Regional Gardening Reports :: National Gardening Association

Garden Talk: March 29, 2007

From NGA Editors

Win a School Garden During National Garden Month


April is National Garden Month, and for the fifth year in a row, National Gardening Association is asking every gardener to participate in and celebrate gardening during this month. We?re particularly interested in having more kids learn the joys of gardening.

To celebrate National Garden Month this year NGA has teamed up with Keep America Beautiful and Scotts Miracle-Gro Company to produce the 30 Days of Green calendar and contest. This colorful poster highlights daily gardening activities you can do with kids in your classroom and at home. The activities range from tree planting to growing your state flower to packing a litter-free lunch at school.

There is also a Learning Garden Contest where schools can win an outdoor learning garden, indoor garden, or garden kits. Teachers submit students' essays describing what green space means to them and how they would use a learning garden at their school. One grand-prize-winning classroom will receive an outdoor garden valued at $10,000. Fifteen first-prize-winning classrooms will receive an indoor garden valued at $400. Thirty second-prize-winning classrooms will receive gardening kits valued at $200. The deadline is April 23rd.

For more information on the contest and to download the calendar of activities, go to: 30 Days of Green .

Unusual Pure White Zinnia


Zinnias are versatile, easy-to-grow annual flowers that can be planted in annual gardens, perennial gardens, and containers. Many of the large-flowered, dahlia-type zinnias also make excellent cut flowers. Although the color range of zinnias is broad -- including red, orange, yellow, pink, and even green -- pure white blossoms have been elusive.

Now there's ?White Wedding?, a pure white zinnia with large blooms and summer-long flowers. ?White Wedding? produces 4- to 5-inch-wide, double, snow-white blooms on plants that grow 12 to 16 inches tall. These dahlia-type blooms hold their color well and bloom all summer until frost.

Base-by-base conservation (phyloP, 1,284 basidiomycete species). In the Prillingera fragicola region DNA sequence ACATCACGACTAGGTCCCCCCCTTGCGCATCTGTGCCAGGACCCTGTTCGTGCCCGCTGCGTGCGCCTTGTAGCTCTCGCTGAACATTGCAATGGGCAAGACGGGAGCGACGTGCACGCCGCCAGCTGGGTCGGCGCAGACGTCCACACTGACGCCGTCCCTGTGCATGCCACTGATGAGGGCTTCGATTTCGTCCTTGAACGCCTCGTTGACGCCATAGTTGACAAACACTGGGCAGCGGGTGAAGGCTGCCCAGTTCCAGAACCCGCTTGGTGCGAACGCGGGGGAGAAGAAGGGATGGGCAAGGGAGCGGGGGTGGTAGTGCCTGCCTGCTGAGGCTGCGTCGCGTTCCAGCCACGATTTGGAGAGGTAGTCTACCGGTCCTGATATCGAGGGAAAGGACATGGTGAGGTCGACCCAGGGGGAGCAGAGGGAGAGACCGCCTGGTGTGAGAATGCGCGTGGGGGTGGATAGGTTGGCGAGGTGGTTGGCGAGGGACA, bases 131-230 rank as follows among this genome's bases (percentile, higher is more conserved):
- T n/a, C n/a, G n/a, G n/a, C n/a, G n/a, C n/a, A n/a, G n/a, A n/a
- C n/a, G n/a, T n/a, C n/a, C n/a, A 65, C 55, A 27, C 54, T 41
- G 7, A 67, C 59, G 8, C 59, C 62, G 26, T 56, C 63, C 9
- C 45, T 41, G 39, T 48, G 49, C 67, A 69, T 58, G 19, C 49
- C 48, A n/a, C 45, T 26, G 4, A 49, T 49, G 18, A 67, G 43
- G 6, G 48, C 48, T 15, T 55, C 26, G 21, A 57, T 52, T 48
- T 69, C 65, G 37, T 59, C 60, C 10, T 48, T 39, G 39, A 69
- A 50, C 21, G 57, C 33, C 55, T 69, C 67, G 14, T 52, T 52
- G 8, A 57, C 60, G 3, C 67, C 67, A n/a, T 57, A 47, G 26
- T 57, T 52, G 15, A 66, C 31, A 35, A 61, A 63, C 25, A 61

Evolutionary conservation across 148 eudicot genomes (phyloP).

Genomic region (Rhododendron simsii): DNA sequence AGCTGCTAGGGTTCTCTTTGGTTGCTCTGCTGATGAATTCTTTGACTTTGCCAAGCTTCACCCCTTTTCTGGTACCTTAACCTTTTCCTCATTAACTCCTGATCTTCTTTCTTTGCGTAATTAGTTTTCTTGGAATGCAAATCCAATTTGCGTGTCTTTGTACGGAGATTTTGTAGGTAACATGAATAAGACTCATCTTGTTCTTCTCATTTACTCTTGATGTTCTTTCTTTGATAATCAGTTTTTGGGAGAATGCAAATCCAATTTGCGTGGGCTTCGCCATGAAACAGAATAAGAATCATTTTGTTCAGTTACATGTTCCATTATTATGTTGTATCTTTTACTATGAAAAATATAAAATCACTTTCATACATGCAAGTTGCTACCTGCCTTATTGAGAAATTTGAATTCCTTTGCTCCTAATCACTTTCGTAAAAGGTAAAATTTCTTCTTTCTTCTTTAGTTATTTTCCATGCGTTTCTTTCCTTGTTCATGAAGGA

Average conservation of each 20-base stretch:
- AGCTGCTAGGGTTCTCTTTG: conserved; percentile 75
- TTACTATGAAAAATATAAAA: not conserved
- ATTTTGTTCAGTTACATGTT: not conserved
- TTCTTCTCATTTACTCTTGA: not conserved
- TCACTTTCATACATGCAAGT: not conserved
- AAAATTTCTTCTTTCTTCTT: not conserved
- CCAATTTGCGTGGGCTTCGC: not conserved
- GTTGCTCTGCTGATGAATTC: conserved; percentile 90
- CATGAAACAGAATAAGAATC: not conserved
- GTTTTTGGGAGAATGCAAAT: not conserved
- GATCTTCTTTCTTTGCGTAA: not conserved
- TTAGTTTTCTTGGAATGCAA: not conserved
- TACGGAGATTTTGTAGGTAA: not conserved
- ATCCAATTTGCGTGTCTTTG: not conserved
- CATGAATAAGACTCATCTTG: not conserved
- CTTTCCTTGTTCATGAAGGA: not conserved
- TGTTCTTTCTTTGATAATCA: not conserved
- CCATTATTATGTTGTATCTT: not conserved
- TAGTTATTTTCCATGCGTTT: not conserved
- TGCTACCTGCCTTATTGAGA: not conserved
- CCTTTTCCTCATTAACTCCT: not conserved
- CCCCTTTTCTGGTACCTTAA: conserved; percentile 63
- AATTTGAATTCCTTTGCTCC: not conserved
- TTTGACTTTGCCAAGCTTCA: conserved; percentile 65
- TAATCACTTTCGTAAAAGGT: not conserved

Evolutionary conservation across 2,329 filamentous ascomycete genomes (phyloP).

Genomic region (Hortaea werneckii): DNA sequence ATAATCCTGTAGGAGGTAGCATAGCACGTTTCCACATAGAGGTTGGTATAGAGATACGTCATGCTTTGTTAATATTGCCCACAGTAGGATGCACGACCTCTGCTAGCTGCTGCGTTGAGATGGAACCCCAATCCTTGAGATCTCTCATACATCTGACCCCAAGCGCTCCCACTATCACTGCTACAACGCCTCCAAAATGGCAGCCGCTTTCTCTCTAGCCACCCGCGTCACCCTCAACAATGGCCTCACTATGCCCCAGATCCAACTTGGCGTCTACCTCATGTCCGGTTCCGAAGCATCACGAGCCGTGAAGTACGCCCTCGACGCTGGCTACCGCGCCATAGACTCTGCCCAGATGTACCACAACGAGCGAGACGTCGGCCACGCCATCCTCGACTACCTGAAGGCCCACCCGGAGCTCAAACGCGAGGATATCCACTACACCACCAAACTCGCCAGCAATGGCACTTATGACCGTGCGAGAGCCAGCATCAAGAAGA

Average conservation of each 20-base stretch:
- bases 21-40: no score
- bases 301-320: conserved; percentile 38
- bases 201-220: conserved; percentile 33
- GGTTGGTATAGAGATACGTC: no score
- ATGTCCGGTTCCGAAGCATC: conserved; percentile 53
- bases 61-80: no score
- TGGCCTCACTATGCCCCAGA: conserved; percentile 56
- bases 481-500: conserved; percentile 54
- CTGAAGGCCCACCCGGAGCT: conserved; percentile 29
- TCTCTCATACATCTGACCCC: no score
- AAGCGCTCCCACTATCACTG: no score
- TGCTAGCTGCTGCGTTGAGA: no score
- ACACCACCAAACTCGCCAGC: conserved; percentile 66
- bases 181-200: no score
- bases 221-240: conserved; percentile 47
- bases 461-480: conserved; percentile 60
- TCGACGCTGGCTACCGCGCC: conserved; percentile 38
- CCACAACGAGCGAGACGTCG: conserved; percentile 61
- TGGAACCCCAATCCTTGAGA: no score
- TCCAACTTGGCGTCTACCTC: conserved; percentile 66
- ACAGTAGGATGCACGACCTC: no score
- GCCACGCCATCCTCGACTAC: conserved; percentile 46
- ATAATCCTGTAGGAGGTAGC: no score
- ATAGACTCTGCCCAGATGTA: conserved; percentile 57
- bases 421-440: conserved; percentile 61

For more information on ?White Wedding?, go to: Burpee Seed Company.

Award-Winning Dwarf River Birch


Each year the Cary Award is given to trees and shrubs with outstanding characteristics that are not widely grown in home landscapes. Although the award is for plants adapted to New England, many of the winners can be grown across the country. This year one of the Cary Award-winning plants is a familiar tree with a new twist.

River birch (Betula nigra) is a widely grown tree that features attractive exfoliating bark in colors of brown, salmon, peach, and orange. This native tree grows from Florida to Minnesota and is hardy in USDA zones 4 to 9. River birch is heat tolerant, resists the bronze birch borer, and grows well on moist, well-drained soils. It's a fast-growing tree that reaches 40 to 70 feet tall, so it's not a good choice for a small yard.

Enter the Cary Award-winning ?Little King? river birch (Betula nigra ?Little King?). The ?Little King? river birch has all the great characteristics of the original river birch, but it only grows 10 to 12 feet tall and wide. It?s so compact it can even be grown as a deciduous hedge and planted near the house, where its colorful bark can be enjoyed year-round.

For more information on this award-winning selection of river birch, go to: Carey Awards.

Fencing Out Slugs


Slugs are the bane of many a gardener's existence. There are many devices available to control slugs, from beer traps to toxic baits. Now there?s a new product that uses the most basic barrier available ? a fence ? to keep slugs away.

SlugsAway is a 24-foot-long, 5-inch-tall aluminum mesh fence that repels slugs. The key is a weatherproof power pack driven by a single 9-volt battery that attaches to the fence. When slugs try to crawl up the fence, they get a mild shock and are sent packing. The voltage is so low, however, that pets, birds, and people don?t even notice it when they touch the fence. Simply bury the fence 2 inches below the soil line (slugs can dig under fencing) and prop up the fence with the stakes provided. SlugsAway is large enough to protect a 4-foot by 8-foot bed.

For more information on SlugsAway, go to: Contech Company.



Today's site banner is by nmumpton and is called "Gymnocalycium andreae"